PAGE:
Start motion out of the boot as instructed
You can shower, provided the incision is clean and dry
30 lbs. of body weight is allowed 5 minutes twice a day when washing/bathing
Start in a swimming pool using a flipper to help movement of the ankle once completely healed and dry.
You can bear some weight in the pool if there is no discomfort or pain
At 4 weeks you may use a stationary bike, but with no pressure nor resistance on the ankle

6-8 weeks
Full weight-bearing in a boot. You should plan to walk as long as there is no pain in the ankle
Start physical therapy, and by 8 weeks you should start walking out of the boot if comfortable
Continue physical therapy, and increase activity according to instructions from your doctor
An orthotic arch support is important for your recovery. The orthotic support will be made in our clinic by specialist orthotist.

Risks of surgery

Any orthopaedic surgery carries some inherent risks and it is the surgeons responsibility to fully inform you regarding the benefits and risks of this procedure. Mr Shariff will go through this in detail with you to help you make an informed decision.
This is a fairly routine procedure with risk of:

If this occurs it is usually a superficial infection around the wound site.It settles with a course of oral antibiotics. Deep infection is rare, but if this does occur it will require the ankle prosthesis to be removed and antibiotic cover for about 6 weeks prior to considering a revision or a fusion operation. Overall risk is 1%.
Pins & needles or patch of numbness:
Small nerve branches which supply sensation to the skin may be bruised or cut when the skin incision is made. This may cause pins and needles or a patch of numbness around the scar or the top of the foot. This feeling generally resolves within a few weeks to a couple of months. Overall risk is 5%.
Clots – Deep vein thrombosis

Extremely rare in foot and ankle surgery (<5%). However you will be given blood thinning injections after surgery for 4 weeks to minimise this risk.

Loosening of the implant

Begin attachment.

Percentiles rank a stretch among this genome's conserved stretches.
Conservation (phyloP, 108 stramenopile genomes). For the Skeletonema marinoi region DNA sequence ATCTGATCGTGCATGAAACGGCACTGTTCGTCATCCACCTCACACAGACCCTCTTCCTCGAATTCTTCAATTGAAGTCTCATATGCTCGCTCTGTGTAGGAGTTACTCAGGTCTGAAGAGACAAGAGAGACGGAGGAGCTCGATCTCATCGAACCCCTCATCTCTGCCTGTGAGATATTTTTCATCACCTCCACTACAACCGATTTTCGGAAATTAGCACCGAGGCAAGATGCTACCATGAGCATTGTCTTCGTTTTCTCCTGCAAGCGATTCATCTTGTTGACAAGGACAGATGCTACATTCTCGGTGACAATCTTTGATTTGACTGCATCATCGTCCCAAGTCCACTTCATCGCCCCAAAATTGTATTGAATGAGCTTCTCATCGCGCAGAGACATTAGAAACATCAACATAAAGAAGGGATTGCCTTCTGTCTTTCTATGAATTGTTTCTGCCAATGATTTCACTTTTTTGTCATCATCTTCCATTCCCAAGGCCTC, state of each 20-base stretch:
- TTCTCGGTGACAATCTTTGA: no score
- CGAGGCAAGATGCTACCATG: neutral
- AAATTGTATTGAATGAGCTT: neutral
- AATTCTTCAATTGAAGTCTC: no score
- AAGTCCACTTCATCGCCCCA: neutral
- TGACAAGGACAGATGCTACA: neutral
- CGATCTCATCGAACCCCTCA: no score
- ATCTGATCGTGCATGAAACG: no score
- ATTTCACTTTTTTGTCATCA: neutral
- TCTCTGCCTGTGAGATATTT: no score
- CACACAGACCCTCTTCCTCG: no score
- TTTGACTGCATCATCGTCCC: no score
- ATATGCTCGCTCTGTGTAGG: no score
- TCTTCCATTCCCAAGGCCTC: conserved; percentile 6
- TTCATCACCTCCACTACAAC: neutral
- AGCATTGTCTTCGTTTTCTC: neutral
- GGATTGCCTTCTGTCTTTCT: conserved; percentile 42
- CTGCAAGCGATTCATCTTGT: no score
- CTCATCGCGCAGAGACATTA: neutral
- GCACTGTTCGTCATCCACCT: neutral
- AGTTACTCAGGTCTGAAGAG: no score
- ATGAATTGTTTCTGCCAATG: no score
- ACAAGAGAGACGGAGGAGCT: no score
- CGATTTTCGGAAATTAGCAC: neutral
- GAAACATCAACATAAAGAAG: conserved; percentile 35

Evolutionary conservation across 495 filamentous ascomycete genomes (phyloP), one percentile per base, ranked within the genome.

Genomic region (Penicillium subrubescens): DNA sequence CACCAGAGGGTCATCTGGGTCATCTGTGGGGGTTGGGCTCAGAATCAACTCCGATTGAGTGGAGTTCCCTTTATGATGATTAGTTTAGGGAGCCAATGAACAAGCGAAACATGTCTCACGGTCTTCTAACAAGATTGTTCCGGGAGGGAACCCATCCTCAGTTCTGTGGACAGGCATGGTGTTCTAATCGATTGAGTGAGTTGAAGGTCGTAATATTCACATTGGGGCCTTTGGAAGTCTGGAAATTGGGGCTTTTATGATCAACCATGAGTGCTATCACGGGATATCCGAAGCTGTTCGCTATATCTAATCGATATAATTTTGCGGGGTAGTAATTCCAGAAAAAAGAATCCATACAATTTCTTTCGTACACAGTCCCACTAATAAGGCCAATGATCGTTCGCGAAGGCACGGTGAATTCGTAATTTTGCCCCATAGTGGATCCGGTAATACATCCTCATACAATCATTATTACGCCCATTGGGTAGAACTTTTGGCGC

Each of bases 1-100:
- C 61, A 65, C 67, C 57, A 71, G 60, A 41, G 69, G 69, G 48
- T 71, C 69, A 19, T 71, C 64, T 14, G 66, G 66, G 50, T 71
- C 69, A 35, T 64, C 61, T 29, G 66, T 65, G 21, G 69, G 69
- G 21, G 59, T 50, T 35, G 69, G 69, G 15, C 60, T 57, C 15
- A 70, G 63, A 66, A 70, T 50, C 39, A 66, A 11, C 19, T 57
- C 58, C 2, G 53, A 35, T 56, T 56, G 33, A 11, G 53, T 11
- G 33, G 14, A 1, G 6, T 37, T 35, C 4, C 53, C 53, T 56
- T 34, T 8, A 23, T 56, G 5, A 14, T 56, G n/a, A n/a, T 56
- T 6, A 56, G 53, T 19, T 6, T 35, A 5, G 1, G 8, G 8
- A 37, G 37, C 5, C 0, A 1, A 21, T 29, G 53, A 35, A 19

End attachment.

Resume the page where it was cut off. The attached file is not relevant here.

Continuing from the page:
This can occur and will manifest as ongoing pain or swelling. X-rays and a CT scan will be required to diagnose the area of loosening.

Recovery from surgery

What can I expect immediately after the surgery whilst in hospital?
When you wake up, it is normal to have numbness in the operated foot as the anaesthetic block will take a few hours to wear off. You will have a bulky dressing to your foot and a below knee back slab (which is half a plaster) applied. You will not be allowed to walk on the operated foot for atleast 6 weeks. The physiotherapists will make sure that you are safe on your feet before discharge and you will be provided crutches. You will also be given painkillers to take home. It is normal to experience moderate pain after surgery and you can keep this to a minimum by taking regular painkillers.

Post operative clinic visit schedule

2 weeks after surgery – wound check and advice regarding basic hygiene6 weeks after surgery – X-ray4s and advice regarding exercise
3 months after surgery – clinical exam and Xray
6 months – clinical exam and Xray

Annual check there after.

When can I begin to walk

You are not allowed to put weight on the operated leg for atleast 6 to 8 weeks.However you will be allowed to mobilise with crutches

How do I look after my surgical wound site?

Your wound should be healed 2 weeks after surgery. If you notice any redness around the wound site, get in touch with your consultant as you may have a wound infection. Do not pick on any scabs and allow them to fall off. You will be taught some massage techniques to lighten your scar.

How do I shower or wash?

Do not get your wound wet until it heals completely. You can use a waterproof cover or plastic bag over your foot when you have a shower. Only expose your wound to water after it has healed completely.

When can I get back to driving?

It is the responsibility of the driver to ensure that he/she is in control of the vehicle at all times. As a general rule, you are ready to drive when you are able to perform an emergency braking manoeuver without pain. This usually is 6 weeks after surgery.